Succession planning refers to the idea that the ability to fill key roles in an organization should not be left to chance—the succession should be planned in advance. From the CEO on down, a business should be prepared in advance with a plan of who might fill each key role when the time comes.
For some firms, this focus stays at the executive level. A transition in top leadership can be a difficult time if not planned well and handled with care. In fact, it can even be the reason the entire company fails if handled poorly or if the key roles are not filled quickly with appropriate people.
How deep into the organization this goes is a matter up for debate; the answer depends on the circumstances faced by each organization. That said, a succession plan—at least for key individuals and perhaps for all employees—is important for nearly every company that needs to survive a major transition.
Inadequate Succession Planning: What Are the Risks?
When a key role becomes suddenly vacant for any reason, it can mean an organization is scrambling to fill it quickly. This rush can force decisions to be made too hastily, which could result in filling the role with someone who is not a good fit. That person may not be capable of taking on the responsibilities immediately or may not have a desire to be in that position.
Furthermore, business could be disrupted during the transition. Not only could customers suffer from this disruption and employee distraction, but employee morale can suffer as well—especially in small organizations where most employees know one another.
These potential risks can lead to big problems for the business. It could mean high turnover for employees and lost customers, which could, in turn, even result in the business failing altogether. It’s hard to overstate what’s ultimately at stake.
Even for larger organizations that have more employees to pick up the slack, the risk is still there. For key roles, there is a risk of losing continuity for large customers, which could result in lost sales. And if the transitions are not handled well internally, there can be ripple effects with other employees. While it is less likely to result in the entire business failing, there are still extreme repercussions that could occur.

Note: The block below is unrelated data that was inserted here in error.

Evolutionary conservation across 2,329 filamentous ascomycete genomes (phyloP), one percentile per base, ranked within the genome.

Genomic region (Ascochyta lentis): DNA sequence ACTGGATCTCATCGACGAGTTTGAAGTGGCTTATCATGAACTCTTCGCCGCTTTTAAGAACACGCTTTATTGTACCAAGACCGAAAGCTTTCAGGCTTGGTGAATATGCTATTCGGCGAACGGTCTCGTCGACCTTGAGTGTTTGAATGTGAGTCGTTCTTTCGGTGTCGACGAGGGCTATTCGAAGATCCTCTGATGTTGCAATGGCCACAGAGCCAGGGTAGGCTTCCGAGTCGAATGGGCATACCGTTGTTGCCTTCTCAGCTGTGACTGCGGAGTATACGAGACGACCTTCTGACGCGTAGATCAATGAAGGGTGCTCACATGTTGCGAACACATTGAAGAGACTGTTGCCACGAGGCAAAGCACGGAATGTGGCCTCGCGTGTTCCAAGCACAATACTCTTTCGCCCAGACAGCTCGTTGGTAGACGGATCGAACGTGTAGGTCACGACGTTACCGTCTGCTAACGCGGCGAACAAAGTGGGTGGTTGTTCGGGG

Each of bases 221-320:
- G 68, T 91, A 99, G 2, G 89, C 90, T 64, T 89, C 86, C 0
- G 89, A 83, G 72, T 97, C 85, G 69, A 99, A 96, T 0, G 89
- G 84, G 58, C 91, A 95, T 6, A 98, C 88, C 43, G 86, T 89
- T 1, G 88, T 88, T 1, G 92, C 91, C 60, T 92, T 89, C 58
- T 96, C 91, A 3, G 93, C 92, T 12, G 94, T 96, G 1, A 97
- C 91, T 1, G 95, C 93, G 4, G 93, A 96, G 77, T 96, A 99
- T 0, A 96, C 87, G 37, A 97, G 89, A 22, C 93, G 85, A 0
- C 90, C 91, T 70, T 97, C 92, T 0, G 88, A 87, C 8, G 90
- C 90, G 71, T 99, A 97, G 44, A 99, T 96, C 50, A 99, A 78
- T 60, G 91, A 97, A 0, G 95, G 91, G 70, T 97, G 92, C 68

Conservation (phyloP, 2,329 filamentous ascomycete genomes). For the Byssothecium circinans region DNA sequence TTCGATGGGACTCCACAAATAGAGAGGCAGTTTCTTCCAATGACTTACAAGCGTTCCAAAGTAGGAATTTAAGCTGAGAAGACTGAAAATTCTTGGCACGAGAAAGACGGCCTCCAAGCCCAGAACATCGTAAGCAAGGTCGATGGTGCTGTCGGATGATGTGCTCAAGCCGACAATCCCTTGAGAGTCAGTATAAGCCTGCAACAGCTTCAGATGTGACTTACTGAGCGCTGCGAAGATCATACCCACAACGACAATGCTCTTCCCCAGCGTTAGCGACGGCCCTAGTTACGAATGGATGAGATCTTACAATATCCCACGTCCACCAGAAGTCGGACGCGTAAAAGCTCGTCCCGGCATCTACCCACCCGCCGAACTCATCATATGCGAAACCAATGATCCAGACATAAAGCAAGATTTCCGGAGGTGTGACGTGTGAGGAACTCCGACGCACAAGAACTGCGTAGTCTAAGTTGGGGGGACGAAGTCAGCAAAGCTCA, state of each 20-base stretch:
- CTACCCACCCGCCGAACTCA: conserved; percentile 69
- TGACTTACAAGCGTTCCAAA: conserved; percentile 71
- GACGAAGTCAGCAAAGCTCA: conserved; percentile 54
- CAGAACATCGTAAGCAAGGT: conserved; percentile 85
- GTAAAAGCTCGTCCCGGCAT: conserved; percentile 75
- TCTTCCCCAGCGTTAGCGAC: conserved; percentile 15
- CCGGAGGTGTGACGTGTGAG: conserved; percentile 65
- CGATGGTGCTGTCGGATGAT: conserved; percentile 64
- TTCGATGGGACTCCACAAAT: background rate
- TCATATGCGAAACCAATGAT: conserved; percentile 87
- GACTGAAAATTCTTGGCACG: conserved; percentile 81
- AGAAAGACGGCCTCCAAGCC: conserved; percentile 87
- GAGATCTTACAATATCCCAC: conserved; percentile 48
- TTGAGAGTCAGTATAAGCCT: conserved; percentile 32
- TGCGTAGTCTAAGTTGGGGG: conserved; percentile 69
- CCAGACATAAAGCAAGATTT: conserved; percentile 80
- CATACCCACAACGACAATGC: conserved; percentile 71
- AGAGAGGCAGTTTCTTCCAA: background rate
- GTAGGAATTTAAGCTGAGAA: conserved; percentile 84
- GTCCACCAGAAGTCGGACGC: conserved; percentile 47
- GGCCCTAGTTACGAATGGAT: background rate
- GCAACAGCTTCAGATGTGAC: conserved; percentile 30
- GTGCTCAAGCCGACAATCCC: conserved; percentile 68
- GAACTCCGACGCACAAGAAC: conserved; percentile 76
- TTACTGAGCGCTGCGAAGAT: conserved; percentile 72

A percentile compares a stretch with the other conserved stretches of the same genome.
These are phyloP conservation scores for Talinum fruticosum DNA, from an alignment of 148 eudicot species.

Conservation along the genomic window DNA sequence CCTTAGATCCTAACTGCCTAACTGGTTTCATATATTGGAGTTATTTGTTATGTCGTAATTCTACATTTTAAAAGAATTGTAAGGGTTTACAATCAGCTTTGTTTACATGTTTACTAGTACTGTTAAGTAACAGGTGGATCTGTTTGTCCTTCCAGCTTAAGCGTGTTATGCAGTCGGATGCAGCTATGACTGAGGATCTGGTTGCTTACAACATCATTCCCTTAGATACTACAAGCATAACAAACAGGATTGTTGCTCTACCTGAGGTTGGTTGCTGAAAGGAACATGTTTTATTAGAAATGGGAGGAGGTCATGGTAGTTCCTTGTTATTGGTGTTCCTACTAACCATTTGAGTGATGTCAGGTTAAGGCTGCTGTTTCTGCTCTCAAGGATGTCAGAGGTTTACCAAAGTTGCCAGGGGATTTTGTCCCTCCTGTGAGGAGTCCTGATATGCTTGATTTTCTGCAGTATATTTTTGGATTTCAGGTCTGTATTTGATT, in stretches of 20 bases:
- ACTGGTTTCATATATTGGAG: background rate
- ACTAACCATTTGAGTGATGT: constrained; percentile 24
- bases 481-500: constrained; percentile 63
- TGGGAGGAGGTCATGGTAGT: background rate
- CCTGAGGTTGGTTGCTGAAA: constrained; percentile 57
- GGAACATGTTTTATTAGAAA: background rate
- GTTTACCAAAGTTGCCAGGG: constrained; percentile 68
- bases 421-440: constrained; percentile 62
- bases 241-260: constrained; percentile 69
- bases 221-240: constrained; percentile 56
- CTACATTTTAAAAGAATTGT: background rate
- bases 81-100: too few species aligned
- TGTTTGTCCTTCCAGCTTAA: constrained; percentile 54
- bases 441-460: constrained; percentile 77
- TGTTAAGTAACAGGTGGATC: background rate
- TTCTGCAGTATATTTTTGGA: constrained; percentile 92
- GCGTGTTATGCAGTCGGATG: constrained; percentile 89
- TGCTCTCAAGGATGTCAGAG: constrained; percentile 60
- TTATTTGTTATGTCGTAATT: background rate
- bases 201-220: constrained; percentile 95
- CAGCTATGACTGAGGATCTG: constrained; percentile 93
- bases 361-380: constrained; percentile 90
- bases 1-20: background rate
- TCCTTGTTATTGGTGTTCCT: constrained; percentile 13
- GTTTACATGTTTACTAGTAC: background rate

Effective Succession Planning: What Are the Benefits?
On the other hand, if an organization does well with succession planning, it is far more likely to experience a smooth transition when a key role needs to be filled. On top of mitigating all of the risks outlined above, succession planning can also improve employee morale all around.
Succession planning can even be integrated into an employee’s development plan. For example, if Employee A is a potential candidate to fill a vacancy at a higher level, then Employee A’s development plan could include appropriate training and development to prepare him or her for that role. This benefits everyone both now (the employee gains more skills) and in the future when the transition occurs.
Here are some other benefits of succession planning:
- It helps the organization be prepared in the case of unforeseen circumstances, such as an emergency that requires an immediate handover of duties.
- It strengthens employees in their current roles. When employees receive training and grooming for a future role, they benefit in the present as well.
- It helps the organization plan for the long term. This includes creating financial projections for the costs associated with the transition when key roles become vacant.
- It reduces unnecessary stress during times of transition.
- It can make investors (for publicly-traded companies) more at ease.
- It can help to crystallize career paths within the organization. (This benefit can have an add-on benefit of being an employee recruitment and retention tool.)
- It lets organizations see which roles can be filled internally and which should be filled with new hires.
Does Every Company Need a Succession Plan?
Generally speaking, the benefits of succession planning can be applied to almost any organization that has more than one employee. Instead of asking “Do we need a succession plan?” perhaps it’s better to ask “Which roles should we have a succession plan for?”
While many organizations start with the CEO or owner and stop at the executive level, there’s an argument to be made that a succession plan is appropriate for any employee whose departure would cause undue disruption to the organization. The final answer to this question depends on the company structure, size, and circumstances; there is no one-size-fits-all answer. But every organization should give fair consideration to how deep into the organization its succession planning efforts should go.
About Bridget Miller:
Bridget Miller is a business consultant with a specialized MBA in International Economics and Management, which provides a unique perspective on business challenges. She’s been working in the corporate world for over 15 years, with experience across multiple diverse departments including HR, sales, marketing, IT, commercial development, and training.